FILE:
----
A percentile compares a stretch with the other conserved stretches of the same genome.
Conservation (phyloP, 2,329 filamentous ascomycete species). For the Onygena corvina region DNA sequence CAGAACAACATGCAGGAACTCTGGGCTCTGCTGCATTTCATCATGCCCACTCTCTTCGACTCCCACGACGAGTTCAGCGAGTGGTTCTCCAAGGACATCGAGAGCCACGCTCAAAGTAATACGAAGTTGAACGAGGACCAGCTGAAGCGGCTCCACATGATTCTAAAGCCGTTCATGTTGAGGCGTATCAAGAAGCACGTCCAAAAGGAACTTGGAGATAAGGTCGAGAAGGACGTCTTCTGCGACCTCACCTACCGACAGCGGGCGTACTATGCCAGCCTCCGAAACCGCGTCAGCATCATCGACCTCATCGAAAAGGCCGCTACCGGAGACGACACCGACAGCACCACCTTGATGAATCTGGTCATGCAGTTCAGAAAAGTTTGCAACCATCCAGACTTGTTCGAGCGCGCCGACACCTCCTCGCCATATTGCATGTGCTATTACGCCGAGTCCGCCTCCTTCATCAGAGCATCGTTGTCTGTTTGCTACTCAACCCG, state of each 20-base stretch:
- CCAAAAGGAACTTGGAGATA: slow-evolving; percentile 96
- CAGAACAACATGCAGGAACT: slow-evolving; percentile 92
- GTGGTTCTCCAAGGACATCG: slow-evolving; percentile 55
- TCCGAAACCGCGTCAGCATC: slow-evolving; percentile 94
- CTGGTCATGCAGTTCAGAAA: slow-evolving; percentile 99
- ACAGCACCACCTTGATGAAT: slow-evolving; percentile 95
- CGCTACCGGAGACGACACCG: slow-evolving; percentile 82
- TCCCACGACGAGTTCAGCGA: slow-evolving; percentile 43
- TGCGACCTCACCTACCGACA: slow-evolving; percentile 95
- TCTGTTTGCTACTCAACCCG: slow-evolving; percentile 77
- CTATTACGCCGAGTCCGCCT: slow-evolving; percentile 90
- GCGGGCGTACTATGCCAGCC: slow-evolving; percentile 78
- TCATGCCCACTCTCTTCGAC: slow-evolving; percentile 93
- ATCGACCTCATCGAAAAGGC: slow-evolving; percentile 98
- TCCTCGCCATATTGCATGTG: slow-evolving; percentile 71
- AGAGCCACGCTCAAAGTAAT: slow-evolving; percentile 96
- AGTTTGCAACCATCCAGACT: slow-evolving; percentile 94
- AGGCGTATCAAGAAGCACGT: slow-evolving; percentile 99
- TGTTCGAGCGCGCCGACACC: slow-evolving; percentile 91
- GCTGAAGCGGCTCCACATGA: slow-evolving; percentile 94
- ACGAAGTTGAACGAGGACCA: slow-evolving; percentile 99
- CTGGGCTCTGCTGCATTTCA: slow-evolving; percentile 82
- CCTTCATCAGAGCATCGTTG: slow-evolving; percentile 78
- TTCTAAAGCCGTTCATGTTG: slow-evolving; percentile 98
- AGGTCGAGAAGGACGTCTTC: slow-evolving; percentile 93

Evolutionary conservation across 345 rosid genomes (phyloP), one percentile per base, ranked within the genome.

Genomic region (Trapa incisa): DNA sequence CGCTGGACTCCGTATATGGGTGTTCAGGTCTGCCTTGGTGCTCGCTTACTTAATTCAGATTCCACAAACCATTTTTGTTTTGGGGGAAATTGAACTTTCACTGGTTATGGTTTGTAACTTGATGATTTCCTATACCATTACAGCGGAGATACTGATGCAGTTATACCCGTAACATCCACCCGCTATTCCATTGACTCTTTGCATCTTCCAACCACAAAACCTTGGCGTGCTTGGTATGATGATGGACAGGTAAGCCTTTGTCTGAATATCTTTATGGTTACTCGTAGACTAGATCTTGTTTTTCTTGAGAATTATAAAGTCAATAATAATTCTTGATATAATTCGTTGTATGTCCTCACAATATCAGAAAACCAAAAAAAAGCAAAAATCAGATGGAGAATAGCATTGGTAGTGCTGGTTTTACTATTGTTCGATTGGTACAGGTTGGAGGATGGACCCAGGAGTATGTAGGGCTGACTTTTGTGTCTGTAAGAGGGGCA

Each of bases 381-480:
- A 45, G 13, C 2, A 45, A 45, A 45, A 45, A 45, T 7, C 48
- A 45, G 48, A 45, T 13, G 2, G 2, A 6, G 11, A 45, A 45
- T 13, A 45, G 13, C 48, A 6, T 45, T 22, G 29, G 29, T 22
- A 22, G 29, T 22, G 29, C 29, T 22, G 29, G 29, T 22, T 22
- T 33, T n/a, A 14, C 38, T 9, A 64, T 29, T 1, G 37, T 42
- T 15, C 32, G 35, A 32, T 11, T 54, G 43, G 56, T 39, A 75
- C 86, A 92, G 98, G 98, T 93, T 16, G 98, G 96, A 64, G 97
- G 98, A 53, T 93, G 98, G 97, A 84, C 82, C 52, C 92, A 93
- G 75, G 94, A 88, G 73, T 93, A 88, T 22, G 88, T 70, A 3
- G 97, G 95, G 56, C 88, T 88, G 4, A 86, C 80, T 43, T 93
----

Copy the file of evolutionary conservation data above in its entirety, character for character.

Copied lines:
A percentile compares a stretch with the other conserved stretches of the same genome.
Conservation (phyloP, 2,329 filamentous ascomycete species). For the Onygena corvina region DNA sequence CAGAACAACATGCAGGAACTCTGGGCTCTGCTGCATTTCATCATGCCCACTCTCTTCGACTCCCACGACGAGTTCAGCGAGTGGTTCTCCAAGGACATCGAGAGCCACGCTCAAAGTAATACGAAGTTGAACGAGGACCAGCTGAAGCGGCTCCACATGATTCTAAAGCCGTTCATGTTGAGGCGTATCAAGAAGCACGTCCAAAAGGAACTTGGAGATAAGGTCGAGAAGGACGTCTTCTGCGACCTCACCTACCGACAGCGGGCGTACTATGCCAGCCTCCGAAACCGCGTCAGCATCATCGACCTCATCGAAAAGGCCGCTACCGGAGACGACACCGACAGCACCACCTTGATGAATCTGGTCATGCAGTTCAGAAAAGTTTGCAACCATCCAGACTTGTTCGAGCGCGCCGACACCTCCTCGCCATATTGCATGTGCTATTACGCCGAGTCCGCCTCCTTCATCAGAGCATCGTTGTCTGTTTGCTACTCAACCCG, state of each 20-base stretch:
- CCAAAAGGAACTTGGAGATA: slow-evolving; percentile 96
- CAGAACAACATGCAGGAACT: slow-evolving; percentile 92
- GTGGTTCTCCAAGGACATCG: slow-evolving; percentile 55
- TCCGAAACCGCGTCAGCATC: slow-evolving; percentile 94
- CTGGTCATGCAGTTCAGAAA: slow-evolving; percentile 99
- ACAGCACCACCTTGATGAAT: slow-evolving; percentile 95
- CGCTACCGGAGACGACACCG: slow-evolving; percentile 82
- TCCCACGACGAGTTCAGCGA: slow-evolving; percentile 43
- TGCGACCTCACCTACCGACA: slow-evolving; percentile 95
- TCTGTTTGCTACTCAACCCG: slow-evolving; percentile 77
- CTATTACGCCGAGTCCGCCT: slow-evolving; percentile 90
- GCGGGCGTACTATGCCAGCC: slow-evolving; percentile 78
- TCATGCCCACTCTCTTCGAC: slow-evolving; percentile 93
- ATCGACCTCATCGAAAAGGC: slow-evolving; percentile 98
- TCCTCGCCATATTGCATGTG: slow-evolving; percentile 71
- AGAGCCACGCTCAAAGTAAT: slow-evolving; percentile 96
- AGTTTGCAACCATCCAGACT: slow-evolving; percentile 94
- AGGCGTATCAAGAAGCACGT: slow-evolving; percentile 99
- TGTTCGAGCGCGCCGACACC: slow-evolving; percentile 91
- GCTGAAGCGGCTCCACATGA: slow-evolving; percentile 94
- ACGAAGTTGAACGAGGACCA: slow-evolving; percentile 99
- CTGGGCTCTGCTGCATTTCA: slow-evolving; percentile 82
- CCTTCATCAGAGCATCGTTG: slow-evolving; percentile 78
- TTCTAAAGCCGTTCATGTTG: slow-evolving; percentile 98
- AGGTCGAGAAGGACGTCTTC: slow-evolving; percentile 93

Evolutionary conservation across 345 rosid genomes (phyloP), one percentile per base, ranked within the genome.

Genomic region (Trapa incisa): DNA sequence CGCTGGACTCCGTATATGGGTGTTCAGGTCTGCCTTGGTGCTCGCTTACTTAATTCAGATTCCACAAACCATTTTTGTTTTGGGGGAAATTGAACTTTCACTGGTTATGGTTTGTAACTTGATGATTTCCTATACCATTACAGCGGAGATACTGATGCAGTTATACCCGTAACATCCACCCGCTATTCCATTGACTCTTTGCATCTTCCAACCACAAAACCTTGGCGTGCTTGGTATGATGATGGACAGGTAAGCCTTTGTCTGAATATCTTTATGGTTACTCGTAGACTAGATCTTGTTTTTCTTGAGAATTATAAAGTCAATAATAATTCTTGATATAATTCGTTGTATGTCCTCACAATATCAGAAAACCAAAAAAAAGCAAAAATCAGATGGAGAATAGCATTGGTAGTGCTGGTTTTACTATTGTTCGATTGGTACAGGTTGGAGGATGGACCCAGGAGTATGTAGGGCTGACTTTTGTGTCTGTAAGAGGGGCA

Each of bases 381-480:
- A 45, G 13, C 2, A 45, A 45, A 45, A 45, A 45, T 7, C 48
- A 45, G 48, A 45, T 13, G 2, G 2, A 6, G 11, A 45, A 45
- T 13, A 45, G 13, C 48, A 6, T 45, T 22, G 29, G 29, T 22
- A 22, G 29, T 22, G 29, C 29, T 22, G 29, G 29, T 22, T 22
- T 33, T n/a, A 14, C 38, T 9, A 64, T 29, T 1, G 37, T 42
- T 15, C 32, G 35, A 32, T 11, T 54, G 43, G 56, T 39, A 75
- C 86, A 92, G 98, G 98, T 93, T 16, G 98, G 96, A 64, G 97
- G 98, A 53, T 93, G 98, G 97, A 84, C 82, C 52, C 92, A 93
- G 75, G 94, A 88, G 73, T 93, A 88, T 22, G 88, T 70, A 3
- G 97, G 95, G 56, C 88, T 88, G 4, A 86, C 80, T 43, T 93